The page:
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More than 2,000 people have been killed in the conflict so farGoran Tomasevic / Reuters

Dozens of refugees who took shelter in a cathedral in the Central African Republic (CAR) town of Bambari have been killed by Muslim fighters in a revenge attack, according to the Catholic Church.

Armed Muslim fighters - known as Seleka - and civilians entered St. Joseph's Cathedral on Monday (July 7) at 3pm (2pm GMT) and started killing people, church officials told Reuters.

The cathedral houses between 4,000 and 6,000 civilians, mainly Christians, who have fled their houses as the country's sectarian conflict continues to claim lives.

The armed men were looking for Christian militiamen, known as anti-balaka or anti-machete, who were believed to be hiding in the church.

Bambari - 236 miles north-east of the Central African Republic's capital Bangui - is home to the military headquarters of the Seleka.

A spokesman for the militants said his group had been attacked by anti-balaka fighters in a majority Muslim neighbourhood and a Muslim civilian had been killed during the fighting.

"All we did was retaliate," said Ahmat Negad.

According to Reverend Jesus Martial Dembele, vicar general for the archdiocese of Bangui, the exact death toll is still unknown.

"Many people have been killed. As I'm speaking to you, they are still there," he said.

Dembele accused the 2,000 French troops in CAR of failing to halt the bloodshed. But a French military spokesman said they intervened at 4pm (3pm GMT) on Monday afternoon.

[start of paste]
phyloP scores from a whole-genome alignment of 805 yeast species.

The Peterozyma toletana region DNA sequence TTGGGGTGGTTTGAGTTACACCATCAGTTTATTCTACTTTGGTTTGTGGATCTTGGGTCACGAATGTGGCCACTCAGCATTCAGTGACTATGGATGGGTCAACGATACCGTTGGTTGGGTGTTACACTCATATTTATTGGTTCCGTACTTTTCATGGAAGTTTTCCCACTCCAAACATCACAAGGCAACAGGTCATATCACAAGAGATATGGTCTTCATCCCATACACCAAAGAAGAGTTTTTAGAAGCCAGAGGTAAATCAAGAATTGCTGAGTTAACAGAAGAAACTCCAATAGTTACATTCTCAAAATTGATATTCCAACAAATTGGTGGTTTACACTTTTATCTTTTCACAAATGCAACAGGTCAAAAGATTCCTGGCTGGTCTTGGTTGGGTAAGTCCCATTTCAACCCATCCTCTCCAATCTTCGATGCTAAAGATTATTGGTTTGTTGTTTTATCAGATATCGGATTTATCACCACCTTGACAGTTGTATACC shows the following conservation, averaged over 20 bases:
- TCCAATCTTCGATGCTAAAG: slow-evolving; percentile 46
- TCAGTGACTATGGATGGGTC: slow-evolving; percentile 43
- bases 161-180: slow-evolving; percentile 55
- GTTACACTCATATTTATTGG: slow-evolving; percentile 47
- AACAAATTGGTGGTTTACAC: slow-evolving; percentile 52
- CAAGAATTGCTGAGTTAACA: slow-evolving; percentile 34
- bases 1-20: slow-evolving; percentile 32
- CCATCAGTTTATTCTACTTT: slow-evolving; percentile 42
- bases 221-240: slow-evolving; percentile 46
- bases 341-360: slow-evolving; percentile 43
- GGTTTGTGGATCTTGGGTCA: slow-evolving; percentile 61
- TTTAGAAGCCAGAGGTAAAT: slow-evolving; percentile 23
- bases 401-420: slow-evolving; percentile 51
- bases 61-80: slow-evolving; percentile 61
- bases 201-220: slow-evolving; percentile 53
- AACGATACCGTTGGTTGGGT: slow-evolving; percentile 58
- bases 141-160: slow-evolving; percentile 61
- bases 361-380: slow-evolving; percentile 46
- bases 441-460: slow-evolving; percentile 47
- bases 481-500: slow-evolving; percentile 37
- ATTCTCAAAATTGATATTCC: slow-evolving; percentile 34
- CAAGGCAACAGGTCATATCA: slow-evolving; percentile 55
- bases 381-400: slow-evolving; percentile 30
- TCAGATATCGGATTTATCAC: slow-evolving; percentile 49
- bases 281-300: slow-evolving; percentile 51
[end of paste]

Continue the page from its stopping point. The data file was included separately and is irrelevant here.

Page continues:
The attack took place one day ahead of a planned visit to the town by French Defence Minister Jean-Yves Le Drian.

Following the attack, Le Drian said: "To avoid clashes between groups that seek only hatred and vengeance, these groups must accept a peace process, accept a ceasefire."

The church massacre is the latest in a series of violent clashes in CAR, where Christians and Muslims have engaged in tit-for-tat violence since last December.

CENTRAL AFRICAN REPUBLIC FACTBOX

The conflict has pitted Muslim Seleka forces against Christian anti-Balaka militias following the overthrow of former president Francois Bozize, a Christian, by Michel Djotodia, a Muslim.

The two warring factions have engaged in violence that has resulted in more than 2,000 deaths and hundreds of thousands of displaced people.

Following months of fighting, Djotodia resigned, accused by many of being unable to halt the conflict. He was substituted by Catherine Samba-Panza, who is seen as politically neutral.

The brutal ethnic cleansing has been strongly condemned by several NGOs.

A UN humanitarian official has warned against the risk of genocide as the conflict "has all the elements that we have seen elsewhere, in places like Rwanda and Bosnia".

Amnesty International has accused peacekeepers of failing to prevent the conflict.

About 20 Congolese peacekeepers from the African Union-led peacekeeping mission (MISCA) have been accused by Human Rights Watch of allegedly abducting at least 11 civilians.

In the meantime, the CAR government banned the use of texting after SMS messages were used to call for a general strike in the country until a complete disarmament of militiamen had taken place.

Some 8,000 African troops and 2,000 French troops are trying to quell the fighting.